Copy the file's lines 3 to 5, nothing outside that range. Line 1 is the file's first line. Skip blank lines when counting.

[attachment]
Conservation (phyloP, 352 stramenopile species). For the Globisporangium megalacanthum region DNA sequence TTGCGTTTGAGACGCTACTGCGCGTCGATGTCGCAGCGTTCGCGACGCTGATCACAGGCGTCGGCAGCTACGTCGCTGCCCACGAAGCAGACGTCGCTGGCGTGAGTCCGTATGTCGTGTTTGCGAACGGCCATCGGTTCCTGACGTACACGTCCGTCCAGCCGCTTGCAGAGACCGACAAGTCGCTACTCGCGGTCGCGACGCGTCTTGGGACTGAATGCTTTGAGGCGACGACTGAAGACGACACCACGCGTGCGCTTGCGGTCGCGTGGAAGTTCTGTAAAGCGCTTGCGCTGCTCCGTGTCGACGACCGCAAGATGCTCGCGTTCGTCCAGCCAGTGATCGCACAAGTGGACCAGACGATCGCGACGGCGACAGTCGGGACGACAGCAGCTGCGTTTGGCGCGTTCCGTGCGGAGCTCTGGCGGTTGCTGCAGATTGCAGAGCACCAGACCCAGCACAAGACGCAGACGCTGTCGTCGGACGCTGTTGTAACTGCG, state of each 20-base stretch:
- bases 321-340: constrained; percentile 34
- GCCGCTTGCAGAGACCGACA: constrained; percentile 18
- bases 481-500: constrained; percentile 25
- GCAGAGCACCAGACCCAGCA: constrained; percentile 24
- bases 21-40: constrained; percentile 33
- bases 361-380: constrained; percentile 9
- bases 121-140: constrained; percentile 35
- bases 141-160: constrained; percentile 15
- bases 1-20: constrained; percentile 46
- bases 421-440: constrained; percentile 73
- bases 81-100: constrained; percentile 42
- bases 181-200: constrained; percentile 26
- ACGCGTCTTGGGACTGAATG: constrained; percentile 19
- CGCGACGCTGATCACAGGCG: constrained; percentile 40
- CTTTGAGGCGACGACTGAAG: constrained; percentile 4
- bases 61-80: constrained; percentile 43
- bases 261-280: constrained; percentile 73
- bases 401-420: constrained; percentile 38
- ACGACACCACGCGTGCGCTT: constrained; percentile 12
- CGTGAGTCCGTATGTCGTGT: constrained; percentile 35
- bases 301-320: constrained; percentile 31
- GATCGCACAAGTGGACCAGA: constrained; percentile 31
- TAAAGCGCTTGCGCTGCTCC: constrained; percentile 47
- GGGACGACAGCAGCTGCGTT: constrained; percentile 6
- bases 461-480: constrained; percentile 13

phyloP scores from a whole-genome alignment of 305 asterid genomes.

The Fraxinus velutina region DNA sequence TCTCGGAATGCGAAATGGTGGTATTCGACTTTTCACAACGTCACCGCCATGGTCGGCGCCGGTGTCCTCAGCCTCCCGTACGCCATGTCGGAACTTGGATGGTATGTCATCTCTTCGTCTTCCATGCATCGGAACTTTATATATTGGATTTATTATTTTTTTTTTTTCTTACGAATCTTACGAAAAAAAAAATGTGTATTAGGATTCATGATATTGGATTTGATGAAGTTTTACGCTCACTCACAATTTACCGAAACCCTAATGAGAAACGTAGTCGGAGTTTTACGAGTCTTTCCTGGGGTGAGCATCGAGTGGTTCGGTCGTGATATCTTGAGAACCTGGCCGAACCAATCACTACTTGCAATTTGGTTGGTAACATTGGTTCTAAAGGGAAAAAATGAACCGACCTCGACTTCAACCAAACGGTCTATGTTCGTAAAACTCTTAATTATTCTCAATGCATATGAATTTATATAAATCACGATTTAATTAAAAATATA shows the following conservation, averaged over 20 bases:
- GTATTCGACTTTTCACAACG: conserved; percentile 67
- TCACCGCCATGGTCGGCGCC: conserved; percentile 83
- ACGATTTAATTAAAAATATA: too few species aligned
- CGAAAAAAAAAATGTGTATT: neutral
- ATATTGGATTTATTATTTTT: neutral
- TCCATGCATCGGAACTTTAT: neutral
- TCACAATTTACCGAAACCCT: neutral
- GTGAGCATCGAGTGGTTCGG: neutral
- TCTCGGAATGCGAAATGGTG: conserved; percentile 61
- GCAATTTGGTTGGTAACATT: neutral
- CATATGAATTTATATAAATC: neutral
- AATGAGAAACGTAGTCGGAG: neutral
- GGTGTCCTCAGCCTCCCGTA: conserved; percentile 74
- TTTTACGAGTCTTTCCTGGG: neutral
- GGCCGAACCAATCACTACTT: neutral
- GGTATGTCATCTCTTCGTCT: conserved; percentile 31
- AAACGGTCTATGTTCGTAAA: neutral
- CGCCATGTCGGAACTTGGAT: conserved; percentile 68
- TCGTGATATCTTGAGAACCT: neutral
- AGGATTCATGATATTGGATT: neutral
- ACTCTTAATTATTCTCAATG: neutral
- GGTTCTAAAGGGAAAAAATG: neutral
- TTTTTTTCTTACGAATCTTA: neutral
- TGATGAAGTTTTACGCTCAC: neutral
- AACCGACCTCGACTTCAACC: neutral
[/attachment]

- GCCGCTTGCAGAGACCGACA: constrained; percentile 18
- bases 481-500: constrained; percentile 25
- GCAGAGCACCAGACCCAGCA: constrained; percentile 24